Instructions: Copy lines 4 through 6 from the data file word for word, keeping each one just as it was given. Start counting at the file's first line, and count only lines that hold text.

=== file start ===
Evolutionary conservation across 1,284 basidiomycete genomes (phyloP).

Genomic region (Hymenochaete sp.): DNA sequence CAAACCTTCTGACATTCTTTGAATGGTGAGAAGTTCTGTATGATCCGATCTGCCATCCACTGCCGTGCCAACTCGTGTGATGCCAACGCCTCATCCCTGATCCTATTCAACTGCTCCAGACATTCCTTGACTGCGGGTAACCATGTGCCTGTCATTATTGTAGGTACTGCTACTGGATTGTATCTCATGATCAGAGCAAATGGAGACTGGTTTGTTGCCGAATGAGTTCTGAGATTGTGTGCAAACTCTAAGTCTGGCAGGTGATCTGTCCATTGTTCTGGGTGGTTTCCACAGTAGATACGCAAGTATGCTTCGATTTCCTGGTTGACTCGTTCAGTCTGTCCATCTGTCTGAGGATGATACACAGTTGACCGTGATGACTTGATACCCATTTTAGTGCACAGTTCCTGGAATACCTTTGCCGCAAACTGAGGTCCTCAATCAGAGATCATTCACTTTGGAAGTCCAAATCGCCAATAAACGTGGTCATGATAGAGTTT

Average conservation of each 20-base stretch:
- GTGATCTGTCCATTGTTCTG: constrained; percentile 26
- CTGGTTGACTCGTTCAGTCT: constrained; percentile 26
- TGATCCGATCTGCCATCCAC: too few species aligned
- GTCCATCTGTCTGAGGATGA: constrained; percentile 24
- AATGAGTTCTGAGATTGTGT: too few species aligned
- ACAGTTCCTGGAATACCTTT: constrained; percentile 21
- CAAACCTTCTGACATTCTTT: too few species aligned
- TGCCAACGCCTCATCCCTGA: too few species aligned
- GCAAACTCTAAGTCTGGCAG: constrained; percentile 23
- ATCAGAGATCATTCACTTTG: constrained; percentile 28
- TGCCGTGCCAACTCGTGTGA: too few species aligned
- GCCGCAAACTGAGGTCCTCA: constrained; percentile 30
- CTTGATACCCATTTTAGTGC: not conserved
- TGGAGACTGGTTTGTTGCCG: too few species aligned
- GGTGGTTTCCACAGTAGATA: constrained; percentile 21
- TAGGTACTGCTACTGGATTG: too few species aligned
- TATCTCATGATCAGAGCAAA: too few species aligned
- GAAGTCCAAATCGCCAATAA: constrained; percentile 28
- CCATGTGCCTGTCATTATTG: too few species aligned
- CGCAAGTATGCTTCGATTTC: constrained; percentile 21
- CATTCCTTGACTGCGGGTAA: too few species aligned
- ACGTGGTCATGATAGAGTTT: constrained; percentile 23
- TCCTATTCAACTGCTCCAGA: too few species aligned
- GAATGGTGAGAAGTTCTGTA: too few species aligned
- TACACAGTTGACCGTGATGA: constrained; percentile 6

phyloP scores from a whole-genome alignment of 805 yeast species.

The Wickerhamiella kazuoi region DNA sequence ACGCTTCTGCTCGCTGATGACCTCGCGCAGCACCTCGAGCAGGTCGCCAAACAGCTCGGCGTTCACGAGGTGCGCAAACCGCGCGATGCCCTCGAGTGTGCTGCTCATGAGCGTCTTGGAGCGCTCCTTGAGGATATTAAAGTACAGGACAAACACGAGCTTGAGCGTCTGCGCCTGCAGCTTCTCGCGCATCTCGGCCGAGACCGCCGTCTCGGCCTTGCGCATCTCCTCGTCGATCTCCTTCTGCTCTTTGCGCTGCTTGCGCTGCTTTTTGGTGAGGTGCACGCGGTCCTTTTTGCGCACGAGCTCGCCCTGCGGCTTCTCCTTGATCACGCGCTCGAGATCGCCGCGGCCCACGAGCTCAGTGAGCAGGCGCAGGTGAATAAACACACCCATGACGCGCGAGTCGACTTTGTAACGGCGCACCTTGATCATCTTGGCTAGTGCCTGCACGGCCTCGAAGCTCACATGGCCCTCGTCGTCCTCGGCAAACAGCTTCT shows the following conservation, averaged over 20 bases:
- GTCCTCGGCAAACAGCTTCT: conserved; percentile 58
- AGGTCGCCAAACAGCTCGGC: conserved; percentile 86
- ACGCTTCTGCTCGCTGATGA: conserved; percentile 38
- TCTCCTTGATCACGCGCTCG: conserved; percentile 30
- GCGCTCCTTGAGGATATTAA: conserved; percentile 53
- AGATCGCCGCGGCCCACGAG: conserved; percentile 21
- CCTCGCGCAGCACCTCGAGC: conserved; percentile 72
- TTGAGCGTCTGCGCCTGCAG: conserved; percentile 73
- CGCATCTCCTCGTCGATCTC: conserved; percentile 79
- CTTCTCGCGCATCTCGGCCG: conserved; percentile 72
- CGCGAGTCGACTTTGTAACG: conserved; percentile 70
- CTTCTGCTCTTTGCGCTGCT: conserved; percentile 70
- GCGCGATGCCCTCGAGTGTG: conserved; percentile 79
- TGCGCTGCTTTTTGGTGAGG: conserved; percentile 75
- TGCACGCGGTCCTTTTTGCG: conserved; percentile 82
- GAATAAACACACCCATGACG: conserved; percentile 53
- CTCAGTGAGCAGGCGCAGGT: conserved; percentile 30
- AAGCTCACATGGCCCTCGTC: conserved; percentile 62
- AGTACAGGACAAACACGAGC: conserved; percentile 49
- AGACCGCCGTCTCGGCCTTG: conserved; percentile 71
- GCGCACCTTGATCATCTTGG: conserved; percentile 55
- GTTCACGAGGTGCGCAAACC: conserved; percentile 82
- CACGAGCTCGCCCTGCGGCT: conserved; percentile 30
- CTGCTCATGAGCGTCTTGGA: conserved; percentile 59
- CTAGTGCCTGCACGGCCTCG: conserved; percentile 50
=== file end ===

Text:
- GTGATCTGTCCATTGTTCTG: constrained; percentile 26
- CTGGTTGACTCGTTCAGTCT: constrained; percentile 26
- TGATCCGATCTGCCATCCAC: too few species aligned